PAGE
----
The Museum of Fine Arts in Tours is in the city centre, near the Cathedral. The building's construction, which is a collection of art, dates from the 17th and 18th centuries, and was originally an Episcopal Palace. In the gardens, there's a huge and beautiful cedar tree. It's open daily, except Tuesdays, from 9am to 6pm.
The original Basilica of St. Martin was destroyed during the French Revolution, after going through many fires. It had the Charlemagne Tower and Clock Tower. In the year 1885 the construction of the new one began in a neo-Byzantine style. This is smaller than the previous one, which was one of the biggest religious sites in the West. At the top of one of the domes stands a statue of Saint Martin. It was finished in the year 1924.
The Castle of Ussé was one of the castles of the Loire Valley that I liked. Its exterior is spectacular. It's known as the Sleeping Beauty Castle, and they say that the writer of the story was based on it to recreate it. The interior is wonderful and all the rooms are furnished. There's an exhibition of clothes and shoes at the time, along with a reenactment of a traditional wedding. In one of the towers, there's a reenactment of the story of Sleeping Beauty, showing some of the strories most famous scenes. You can visit the stables, the chapel and the winery, where there is another reenactment, in this case how it operated at the time. The castle is quite costly, but definitely worth the visit.
A lovely city, west of France, whose shores are by the Loire River, where people go to find the charm of the city, and where a reed on a terrace can become a pleasant gathering with friends . A place with a French twist, close to castles, colorful landscapes, where welfare is ensured.
On a visit to the castles of "Loire" in France, do not miss out on the city of Blois. It is a lovely city, very organized and picturesque (it has an area of houses and buildings on the outskirts subsidized that make a tiny suburb). It has over 50,000 inhabitants and is from the 6th century. Its historical part, the most interesting, is on the north side of the Loire River, although the south also has interesting parks. In Blois is its bridge, the old bridge , The Castle, the streets of the old town and the Museum of Fine Arts. The Castle is a work of art that shows 4 different styles, with outdoor sculptures and relics with attractive details. There is a grand staircase to the side of the main entrance, it iss in Renaissance style and is the most important detail of the castle. The presence of Joan of Arc in the city was important, and it was a hub for the Battle of Orleans. In her honor there is a statue in one of the gardens of the city. Apart from its own charms and attractions, visitng Blois is perfect as it is a great spot to address the visit of the castles along the river.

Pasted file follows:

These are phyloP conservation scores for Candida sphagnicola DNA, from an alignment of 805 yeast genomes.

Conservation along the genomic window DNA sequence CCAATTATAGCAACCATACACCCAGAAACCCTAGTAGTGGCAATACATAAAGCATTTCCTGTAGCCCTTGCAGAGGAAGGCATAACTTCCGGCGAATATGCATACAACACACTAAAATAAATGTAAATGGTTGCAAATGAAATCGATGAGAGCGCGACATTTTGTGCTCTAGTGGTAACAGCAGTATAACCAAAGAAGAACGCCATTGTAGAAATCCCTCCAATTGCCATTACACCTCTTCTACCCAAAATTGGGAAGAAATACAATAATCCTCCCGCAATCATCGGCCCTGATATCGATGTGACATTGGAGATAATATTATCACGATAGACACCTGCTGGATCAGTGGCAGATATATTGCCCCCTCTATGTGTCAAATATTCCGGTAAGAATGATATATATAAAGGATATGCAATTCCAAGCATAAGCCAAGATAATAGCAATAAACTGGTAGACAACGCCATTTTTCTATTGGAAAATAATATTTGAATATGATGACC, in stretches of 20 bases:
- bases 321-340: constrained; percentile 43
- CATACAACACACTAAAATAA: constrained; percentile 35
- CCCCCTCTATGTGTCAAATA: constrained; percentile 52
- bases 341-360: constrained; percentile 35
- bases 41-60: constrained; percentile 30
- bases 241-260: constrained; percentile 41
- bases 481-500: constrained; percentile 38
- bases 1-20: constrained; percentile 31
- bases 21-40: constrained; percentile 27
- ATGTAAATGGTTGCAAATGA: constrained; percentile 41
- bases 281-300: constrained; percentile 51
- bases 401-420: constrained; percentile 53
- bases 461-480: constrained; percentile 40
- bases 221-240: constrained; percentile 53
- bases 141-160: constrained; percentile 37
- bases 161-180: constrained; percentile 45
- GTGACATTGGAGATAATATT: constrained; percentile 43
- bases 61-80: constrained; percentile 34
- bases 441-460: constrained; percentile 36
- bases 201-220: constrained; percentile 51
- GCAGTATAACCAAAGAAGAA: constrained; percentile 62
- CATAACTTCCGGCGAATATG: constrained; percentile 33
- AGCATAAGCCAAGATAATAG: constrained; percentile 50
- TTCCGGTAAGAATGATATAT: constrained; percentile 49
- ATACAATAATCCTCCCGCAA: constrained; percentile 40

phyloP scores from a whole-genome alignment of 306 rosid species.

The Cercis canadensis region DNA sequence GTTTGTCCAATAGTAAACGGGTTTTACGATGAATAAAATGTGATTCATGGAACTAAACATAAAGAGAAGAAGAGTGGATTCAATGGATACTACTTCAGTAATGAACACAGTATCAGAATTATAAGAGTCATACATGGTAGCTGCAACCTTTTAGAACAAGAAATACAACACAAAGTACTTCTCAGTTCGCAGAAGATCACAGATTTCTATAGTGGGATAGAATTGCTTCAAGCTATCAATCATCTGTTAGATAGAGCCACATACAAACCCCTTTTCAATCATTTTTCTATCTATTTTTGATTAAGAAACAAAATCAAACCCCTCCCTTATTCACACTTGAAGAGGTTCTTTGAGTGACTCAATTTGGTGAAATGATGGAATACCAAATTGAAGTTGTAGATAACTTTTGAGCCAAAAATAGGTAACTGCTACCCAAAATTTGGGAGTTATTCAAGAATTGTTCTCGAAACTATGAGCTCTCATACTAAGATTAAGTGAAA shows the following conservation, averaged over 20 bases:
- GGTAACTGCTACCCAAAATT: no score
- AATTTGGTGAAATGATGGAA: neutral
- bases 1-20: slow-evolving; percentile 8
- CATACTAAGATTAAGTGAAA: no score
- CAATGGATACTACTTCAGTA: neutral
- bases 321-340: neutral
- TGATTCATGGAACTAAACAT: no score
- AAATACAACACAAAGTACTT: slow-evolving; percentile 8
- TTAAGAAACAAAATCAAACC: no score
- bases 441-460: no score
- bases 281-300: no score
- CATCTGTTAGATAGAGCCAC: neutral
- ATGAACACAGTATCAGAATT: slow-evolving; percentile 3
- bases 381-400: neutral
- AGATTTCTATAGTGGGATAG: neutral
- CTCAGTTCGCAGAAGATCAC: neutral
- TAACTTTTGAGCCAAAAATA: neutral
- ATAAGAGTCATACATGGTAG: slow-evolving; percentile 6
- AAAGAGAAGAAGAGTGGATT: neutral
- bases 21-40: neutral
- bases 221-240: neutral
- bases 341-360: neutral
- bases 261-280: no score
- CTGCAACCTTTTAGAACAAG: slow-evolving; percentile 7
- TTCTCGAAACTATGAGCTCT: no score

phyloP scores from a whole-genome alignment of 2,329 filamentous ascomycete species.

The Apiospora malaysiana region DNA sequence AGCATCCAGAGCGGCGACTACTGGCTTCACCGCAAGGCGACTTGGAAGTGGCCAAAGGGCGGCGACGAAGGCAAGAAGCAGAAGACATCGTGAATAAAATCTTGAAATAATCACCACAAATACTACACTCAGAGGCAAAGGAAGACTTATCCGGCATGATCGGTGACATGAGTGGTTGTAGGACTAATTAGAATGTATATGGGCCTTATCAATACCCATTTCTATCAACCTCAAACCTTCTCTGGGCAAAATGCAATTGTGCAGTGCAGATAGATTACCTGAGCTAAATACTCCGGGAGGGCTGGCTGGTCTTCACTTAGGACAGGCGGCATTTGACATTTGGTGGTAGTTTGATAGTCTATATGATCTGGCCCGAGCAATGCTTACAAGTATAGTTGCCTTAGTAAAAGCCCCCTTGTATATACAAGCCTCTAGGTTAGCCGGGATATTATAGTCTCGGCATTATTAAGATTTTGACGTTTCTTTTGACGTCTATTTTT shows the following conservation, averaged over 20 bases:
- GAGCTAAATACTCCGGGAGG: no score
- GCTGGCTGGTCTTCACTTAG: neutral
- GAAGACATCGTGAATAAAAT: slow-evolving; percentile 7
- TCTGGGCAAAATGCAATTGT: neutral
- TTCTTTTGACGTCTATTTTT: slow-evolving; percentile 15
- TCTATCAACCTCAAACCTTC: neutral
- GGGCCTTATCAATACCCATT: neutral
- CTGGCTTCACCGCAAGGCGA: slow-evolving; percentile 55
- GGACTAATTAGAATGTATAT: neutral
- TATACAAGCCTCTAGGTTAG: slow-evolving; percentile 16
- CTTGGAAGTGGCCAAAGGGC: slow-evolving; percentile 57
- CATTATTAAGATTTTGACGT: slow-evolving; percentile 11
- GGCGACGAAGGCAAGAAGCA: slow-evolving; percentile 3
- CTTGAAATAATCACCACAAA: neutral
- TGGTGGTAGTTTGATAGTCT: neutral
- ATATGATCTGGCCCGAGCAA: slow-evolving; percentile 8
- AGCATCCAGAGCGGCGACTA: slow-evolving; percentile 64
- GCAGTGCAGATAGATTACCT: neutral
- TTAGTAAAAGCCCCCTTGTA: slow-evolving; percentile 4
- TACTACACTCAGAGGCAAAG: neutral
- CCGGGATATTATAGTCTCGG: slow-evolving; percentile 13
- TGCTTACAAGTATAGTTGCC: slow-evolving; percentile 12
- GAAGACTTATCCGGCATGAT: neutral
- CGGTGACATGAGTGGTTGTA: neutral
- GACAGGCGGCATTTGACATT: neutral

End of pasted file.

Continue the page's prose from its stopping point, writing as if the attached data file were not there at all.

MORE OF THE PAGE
The Tour de Charlemagne was part of the old collegiate church of Saint-Martin, one of the biggest religious buildings in the West, which was constructed in honor of St. Martin, Bishop of Tours in the 4th century. The basilica doesn't exist anymore, as it was falling into ruins in the 18th century, and was finally totally destroyed during the French Revolution. What is conserved are the Charlemagne Tower and Clock Tower. It was renovated again in the early 20th century.
Cheverny Castle Tintin or Captain Haddock rather, is what inspired Hergé to create Moulinsart. This castle is not as big as the neighbouring castles of Chambord, Blois and Chenonceau, but that's precisely its charm. You can get there by bus or by car, although we went by bike. We started going through a souvenir shop, which sells a lot of souvenirs from Tintin and Haddock, and then we entered the castle, which is still inhabited by a family. It is warmer than Chambord castle, which is empty of all furniture except for its paintings. After that, we visited the gardens, the greenhouse and the dogs. As this is a hunting region, and the lord of the castle has a pack of dogs. The castle was built in the year 1630, and its charm is mainly based on its collections of furniture and paintings of the period, and its well kept garden.
Amboise is the ideal base for touring the Loire Valley. The village itself has two important places to visit (the castle of Amboise and Clos Lucé, where Leonardo da Vinci lived). From this town you can visit: Chambord, Chenonceau, the cities of Tours and Blois, Cheverny, Fougeres sur Bievre, Chaumont and Azay le Rideau.